Fashion: Off the peg Women are not alone in adoring accessories, discovers Melanie Rickey
Saturday 06 February 1999
While the clothes on the catwalk are important, what has become increasingly essential to the fashion mix are groovy shoes, bags, and belts, and this will become more apparent as the year moves on.
Fashion accessories now not only help to define and create a coherent image, they are doing so, for men at least, over and above the clothes themselves.
After all a suit is just a suit. But accessorised with a pair of tough ankle boots, a body-friendly bag, and a chic knitted fisherman's hat it becomes a "look".
Prada knows the importance of its accessories more than most. Its Milan show was the usual runway affair, but it had the added attraction of huge television screens set high into the walls of the purpose-built catwalk theatre. These screens transmitted the part of the collection most onlookers miss unless they are seated in the front row: the shoes, boots and sneakers.
Before Prada was the monolithic brand it is today, it made luxury shoes and bags, and it doesn't forget its roots. Ditto Gucci, Louis Vuitton - and even Red or Dead and Patrick Cox - which began their successful businesses with shoes and accessories before branching into clothes. Working in the opposite direction are Calvin Klein, Dirk Bikkembergs, Yohji Yamamoto, Comme des Garcons, and Jil Sander which provide shoes and accessories to those punters for whom a suit is beyond their financial reach. Helmut Lang is poised to join them in summer 2000.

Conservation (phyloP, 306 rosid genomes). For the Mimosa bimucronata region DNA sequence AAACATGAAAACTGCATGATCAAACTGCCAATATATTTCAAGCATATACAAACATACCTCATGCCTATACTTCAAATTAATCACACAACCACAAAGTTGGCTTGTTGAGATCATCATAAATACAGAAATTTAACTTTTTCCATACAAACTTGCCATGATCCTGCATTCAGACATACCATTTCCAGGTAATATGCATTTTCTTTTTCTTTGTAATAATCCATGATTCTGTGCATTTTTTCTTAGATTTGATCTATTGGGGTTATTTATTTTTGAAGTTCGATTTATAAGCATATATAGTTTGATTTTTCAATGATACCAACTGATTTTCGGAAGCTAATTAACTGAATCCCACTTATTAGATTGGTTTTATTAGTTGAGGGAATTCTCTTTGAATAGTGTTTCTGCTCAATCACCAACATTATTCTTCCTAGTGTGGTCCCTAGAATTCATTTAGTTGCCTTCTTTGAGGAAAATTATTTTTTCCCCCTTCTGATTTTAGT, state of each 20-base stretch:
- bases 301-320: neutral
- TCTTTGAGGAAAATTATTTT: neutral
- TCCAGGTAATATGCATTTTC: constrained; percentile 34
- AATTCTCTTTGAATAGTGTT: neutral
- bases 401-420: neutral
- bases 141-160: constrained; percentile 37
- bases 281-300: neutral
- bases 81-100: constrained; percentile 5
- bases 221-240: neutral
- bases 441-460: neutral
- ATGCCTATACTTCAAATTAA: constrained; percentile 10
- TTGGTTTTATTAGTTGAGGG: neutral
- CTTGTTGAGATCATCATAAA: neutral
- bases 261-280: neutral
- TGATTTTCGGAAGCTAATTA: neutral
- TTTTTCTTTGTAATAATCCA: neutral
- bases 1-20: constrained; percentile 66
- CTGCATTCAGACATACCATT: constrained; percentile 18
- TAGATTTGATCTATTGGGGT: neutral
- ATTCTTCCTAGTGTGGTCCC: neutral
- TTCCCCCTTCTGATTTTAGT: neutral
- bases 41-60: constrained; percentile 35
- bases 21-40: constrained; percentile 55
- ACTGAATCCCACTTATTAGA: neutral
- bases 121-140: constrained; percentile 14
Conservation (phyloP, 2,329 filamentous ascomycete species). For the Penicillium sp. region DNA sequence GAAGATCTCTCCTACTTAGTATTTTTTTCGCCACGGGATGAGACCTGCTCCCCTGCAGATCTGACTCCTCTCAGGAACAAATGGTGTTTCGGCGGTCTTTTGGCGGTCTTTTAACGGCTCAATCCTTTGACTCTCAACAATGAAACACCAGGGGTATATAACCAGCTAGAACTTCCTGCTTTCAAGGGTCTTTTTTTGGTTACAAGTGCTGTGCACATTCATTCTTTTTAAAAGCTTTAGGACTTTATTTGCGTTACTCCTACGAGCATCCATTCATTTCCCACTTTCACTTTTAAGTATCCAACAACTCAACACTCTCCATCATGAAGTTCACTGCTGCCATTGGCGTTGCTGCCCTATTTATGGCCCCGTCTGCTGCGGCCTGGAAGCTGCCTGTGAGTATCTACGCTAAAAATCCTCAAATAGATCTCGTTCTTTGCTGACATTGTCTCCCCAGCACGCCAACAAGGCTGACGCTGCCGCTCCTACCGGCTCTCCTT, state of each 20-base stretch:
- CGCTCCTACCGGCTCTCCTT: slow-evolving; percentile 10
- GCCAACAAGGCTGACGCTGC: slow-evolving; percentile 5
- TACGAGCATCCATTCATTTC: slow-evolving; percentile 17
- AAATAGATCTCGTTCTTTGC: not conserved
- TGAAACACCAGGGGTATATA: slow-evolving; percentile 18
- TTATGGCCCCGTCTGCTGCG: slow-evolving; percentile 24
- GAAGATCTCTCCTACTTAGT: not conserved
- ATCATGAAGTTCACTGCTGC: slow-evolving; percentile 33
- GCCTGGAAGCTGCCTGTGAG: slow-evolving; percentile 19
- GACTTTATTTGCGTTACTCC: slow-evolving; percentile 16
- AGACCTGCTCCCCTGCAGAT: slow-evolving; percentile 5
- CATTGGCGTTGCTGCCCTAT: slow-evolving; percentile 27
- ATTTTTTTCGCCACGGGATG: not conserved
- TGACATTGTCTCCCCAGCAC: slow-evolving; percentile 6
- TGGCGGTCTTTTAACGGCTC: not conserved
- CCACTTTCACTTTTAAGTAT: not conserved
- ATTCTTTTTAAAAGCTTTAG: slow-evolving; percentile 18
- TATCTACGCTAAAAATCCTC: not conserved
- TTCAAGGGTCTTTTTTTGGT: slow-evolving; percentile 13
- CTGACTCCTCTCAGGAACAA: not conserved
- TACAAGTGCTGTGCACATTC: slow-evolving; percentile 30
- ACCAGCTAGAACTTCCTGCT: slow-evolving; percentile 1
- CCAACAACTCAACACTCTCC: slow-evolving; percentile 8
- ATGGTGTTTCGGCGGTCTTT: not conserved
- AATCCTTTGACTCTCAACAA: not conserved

Any man worth his subscription to Arena Homme Plus will, this spring, definitely be investing in accessories from one or more of these fashion houses in order to update their wardrobes. It's the male equivalent of buying a pink sequin cardigan: women have pink to add a splash, men have bags, shoes and belts.
It could be red-line sneaker/shoes or plain slip-ons from Prada, or Velcro fastening sneakers or loafers from Gucci or Patrick Cox. It could be a one-strap rucksack with mobile phone holder from Vexed Generation, a leather monogrammed briefcase from Louis Vuitton, or a satchel from Dries Van Noten.
As one New York-based fashion journalist pointed out at the Milan shows, "men are interested in the accessories first and the clothes second". This certainly seemed true in Milan when, as I strolled along the famous Via Monte Napoleone - home to many a chic designer emporium - I noticed several of the world's leading male fashion journalists and buyers in Gucci and Prada hovering around the newly arrived spring merchandise. What had they bought? Two had pairs of Prada shoes, the other had a Gucci bag and belt. Says it all really
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